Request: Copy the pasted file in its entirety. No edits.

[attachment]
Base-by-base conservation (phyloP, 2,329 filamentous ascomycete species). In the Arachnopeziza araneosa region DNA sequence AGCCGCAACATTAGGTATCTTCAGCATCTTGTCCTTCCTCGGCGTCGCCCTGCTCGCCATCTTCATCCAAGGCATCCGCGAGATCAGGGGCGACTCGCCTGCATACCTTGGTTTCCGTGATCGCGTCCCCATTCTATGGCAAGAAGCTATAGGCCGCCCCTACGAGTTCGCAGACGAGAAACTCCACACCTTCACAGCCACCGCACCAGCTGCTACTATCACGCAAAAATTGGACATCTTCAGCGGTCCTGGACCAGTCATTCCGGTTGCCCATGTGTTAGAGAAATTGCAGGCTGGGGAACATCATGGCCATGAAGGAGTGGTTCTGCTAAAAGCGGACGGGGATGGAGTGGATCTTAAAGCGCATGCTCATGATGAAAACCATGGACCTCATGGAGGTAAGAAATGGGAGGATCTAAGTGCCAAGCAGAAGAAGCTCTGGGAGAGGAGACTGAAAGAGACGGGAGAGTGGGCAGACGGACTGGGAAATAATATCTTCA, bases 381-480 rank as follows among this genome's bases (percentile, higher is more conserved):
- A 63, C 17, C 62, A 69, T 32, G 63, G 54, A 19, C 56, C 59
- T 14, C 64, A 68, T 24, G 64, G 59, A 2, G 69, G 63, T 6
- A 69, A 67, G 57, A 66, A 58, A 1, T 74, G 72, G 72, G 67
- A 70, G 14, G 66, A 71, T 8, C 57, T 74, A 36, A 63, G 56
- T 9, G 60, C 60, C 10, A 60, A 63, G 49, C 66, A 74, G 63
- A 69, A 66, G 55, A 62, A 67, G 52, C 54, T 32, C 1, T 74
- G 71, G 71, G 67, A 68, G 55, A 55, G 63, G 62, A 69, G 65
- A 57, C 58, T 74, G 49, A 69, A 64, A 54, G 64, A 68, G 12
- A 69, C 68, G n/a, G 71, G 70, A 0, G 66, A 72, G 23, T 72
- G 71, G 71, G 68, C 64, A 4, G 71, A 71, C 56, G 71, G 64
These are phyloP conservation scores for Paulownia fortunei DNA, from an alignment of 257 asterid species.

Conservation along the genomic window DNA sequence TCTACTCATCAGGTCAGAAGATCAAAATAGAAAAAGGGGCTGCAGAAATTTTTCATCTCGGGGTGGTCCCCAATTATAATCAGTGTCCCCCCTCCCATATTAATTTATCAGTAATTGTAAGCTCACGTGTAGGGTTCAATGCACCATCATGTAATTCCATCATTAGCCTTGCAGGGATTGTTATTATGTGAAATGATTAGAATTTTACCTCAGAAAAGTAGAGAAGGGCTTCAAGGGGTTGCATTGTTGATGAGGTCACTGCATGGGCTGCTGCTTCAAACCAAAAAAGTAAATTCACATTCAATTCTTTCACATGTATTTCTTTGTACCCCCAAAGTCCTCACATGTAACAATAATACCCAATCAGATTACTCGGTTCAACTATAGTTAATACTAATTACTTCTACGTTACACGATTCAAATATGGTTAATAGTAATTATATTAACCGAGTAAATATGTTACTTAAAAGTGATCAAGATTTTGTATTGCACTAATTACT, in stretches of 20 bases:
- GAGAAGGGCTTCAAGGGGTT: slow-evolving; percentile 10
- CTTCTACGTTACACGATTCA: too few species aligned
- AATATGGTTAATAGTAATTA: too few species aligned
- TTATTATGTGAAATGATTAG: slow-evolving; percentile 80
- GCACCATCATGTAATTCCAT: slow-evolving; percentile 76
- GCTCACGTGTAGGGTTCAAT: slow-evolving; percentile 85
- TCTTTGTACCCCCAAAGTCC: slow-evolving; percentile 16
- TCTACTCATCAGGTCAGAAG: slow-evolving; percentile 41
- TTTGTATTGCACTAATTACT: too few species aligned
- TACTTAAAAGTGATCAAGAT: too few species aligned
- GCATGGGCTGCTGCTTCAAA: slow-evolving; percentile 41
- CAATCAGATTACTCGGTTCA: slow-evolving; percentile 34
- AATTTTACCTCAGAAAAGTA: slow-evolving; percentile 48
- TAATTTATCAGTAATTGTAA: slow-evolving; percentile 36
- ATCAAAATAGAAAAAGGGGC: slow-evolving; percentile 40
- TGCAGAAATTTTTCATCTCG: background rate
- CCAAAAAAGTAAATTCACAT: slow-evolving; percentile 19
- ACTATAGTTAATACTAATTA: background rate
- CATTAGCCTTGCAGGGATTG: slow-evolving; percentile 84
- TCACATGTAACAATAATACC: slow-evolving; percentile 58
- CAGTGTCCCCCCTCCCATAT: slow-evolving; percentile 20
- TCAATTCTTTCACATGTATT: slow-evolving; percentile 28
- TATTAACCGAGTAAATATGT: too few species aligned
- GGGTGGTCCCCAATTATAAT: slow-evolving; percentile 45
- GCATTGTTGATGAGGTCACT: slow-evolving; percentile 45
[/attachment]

Base-by-base conservation (phyloP, 2,329 filamentous ascomycete species). In the Arachnopeziza araneosa region DNA sequence AGCCGCAACATTAGGTATCTTCAGCATCTTGTCCTTCCTCGGCGTCGCCCTGCTCGCCATCTTCATCCAAGGCATCCGCGAGATCAGGGGCGACTCGCCTGCATACCTTGGTTTCCGTGATCGCGTCCCCATTCTATGGCAAGAAGCTATAGGCCGCCCCTACGAGTTCGCAGACGAGAAACTCCACACCTTCACAGCCACCGCACCAGCTGCTACTATCACGCAAAAATTGGACATCTTCAGCGGTCCTGGACCAGTCATTCCGGTTGCCCATGTGTTAGAGAAATTGCAGGCTGGGGAACATCATGGCCATGAAGGAGTGGTTCTGCTAAAAGCGGACGGGGATGGAGTGGATCTTAAAGCGCATGCTCATGATGAAAACCATGGACCTCATGGAGGTAAGAAATGGGAGGATCTAAGTGCCAAGCAGAAGAAGCTCTGGGAGAGGAGACTGAAAGAGACGGGAGAGTGGGCAGACGGACTGGGAAATAATATCTTCA, bases 381-480 rank as follows among this genome's bases (percentile, higher is more conserved):
- A 63, C 17, C 62, A 69, T 32, G 63, G 54, A 19, C 56, C 59
- T 14, C 64, A 68, T 24, G 64, G 59, A 2, G 69, G 63, T 6
- A 69, A 67, G 57, A 66, A 58, A 1, T 74, G 72, G 72, G 67
- A 70, G 14, G 66, A 71, T 8, C 57, T 74, A 36, A 63, G 56
- T 9, G 60, C 60, C 10, A 60, A 63, G 49, C 66, A 74, G 63
- A 69, A 66, G 55, A 62, A 67, G 52, C 54, T 32, C 1, T 74
- G 71, G 71, G 67, A 68, G 55, A 55, G 63, G 62, A 69, G 65
- A 57, C 58, T 74, G 49, A 69, A 64, A 54, G 64, A 68, G 12
- A 69, C 68, G n/a, G 71, G 70, A 0, G 66, A 72, G 23, T 72
- G 71, G 71, G 68, C 64, A 4, G 71, A 71, C 56, G 71, G 64
These are phyloP conservation scores for Paulownia fortunei DNA, from an alignment of 257 asterid species.

Conservation along the genomic window DNA sequence TCTACTCATCAGGTCAGAAGATCAAAATAGAAAAAGGGGCTGCAGAAATTTTTCATCTCGGGGTGGTCCCCAATTATAATCAGTGTCCCCCCTCCCATATTAATTTATCAGTAATTGTAAGCTCACGTGTAGGGTTCAATGCACCATCATGTAATTCCATCATTAGCCTTGCAGGGATTGTTATTATGTGAAATGATTAGAATTTTACCTCAGAAAAGTAGAGAAGGGCTTCAAGGGGTTGCATTGTTGATGAGGTCACTGCATGGGCTGCTGCTTCAAACCAAAAAAGTAAATTCACATTCAATTCTTTCACATGTATTTCTTTGTACCCCCAAAGTCCTCACATGTAACAATAATACCCAATCAGATTACTCGGTTCAACTATAGTTAATACTAATTACTTCTACGTTACACGATTCAAATATGGTTAATAGTAATTATATTAACCGAGTAAATATGTTACTTAAAAGTGATCAAGATTTTGTATTGCACTAATTACT, in stretches of 20 bases:
- GAGAAGGGCTTCAAGGGGTT: slow-evolving; percentile 10
- CTTCTACGTTACACGATTCA: too few species aligned
- AATATGGTTAATAGTAATTA: too few species aligned
- TTATTATGTGAAATGATTAG: slow-evolving; percentile 80
- GCACCATCATGTAATTCCAT: slow-evolving; percentile 76
- GCTCACGTGTAGGGTTCAAT: slow-evolving; percentile 85
- TCTTTGTACCCCCAAAGTCC: slow-evolving; percentile 16
- TCTACTCATCAGGTCAGAAG: slow-evolving; percentile 41
- TTTGTATTGCACTAATTACT: too few species aligned
- TACTTAAAAGTGATCAAGAT: too few species aligned
- GCATGGGCTGCTGCTTCAAA: slow-evolving; percentile 41
- CAATCAGATTACTCGGTTCA: slow-evolving; percentile 34
- AATTTTACCTCAGAAAAGTA: slow-evolving; percentile 48
- TAATTTATCAGTAATTGTAA: slow-evolving; percentile 36
- ATCAAAATAGAAAAAGGGGC: slow-evolving; percentile 40
- TGCAGAAATTTTTCATCTCG: background rate
- CCAAAAAAGTAAATTCACAT: slow-evolving; percentile 19
- ACTATAGTTAATACTAATTA: background rate
- CATTAGCCTTGCAGGGATTG: slow-evolving; percentile 84
- TCACATGTAACAATAATACC: slow-evolving; percentile 58
- CAGTGTCCCCCCTCCCATAT: slow-evolving; percentile 20
- TCAATTCTTTCACATGTATT: slow-evolving; percentile 28
- TATTAACCGAGTAAATATGT: too few species aligned
- GGGTGGTCCCCAATTATAAT: slow-evolving; percentile 45
- GCATTGTTGATGAGGTCACT: slow-evolving; percentile 45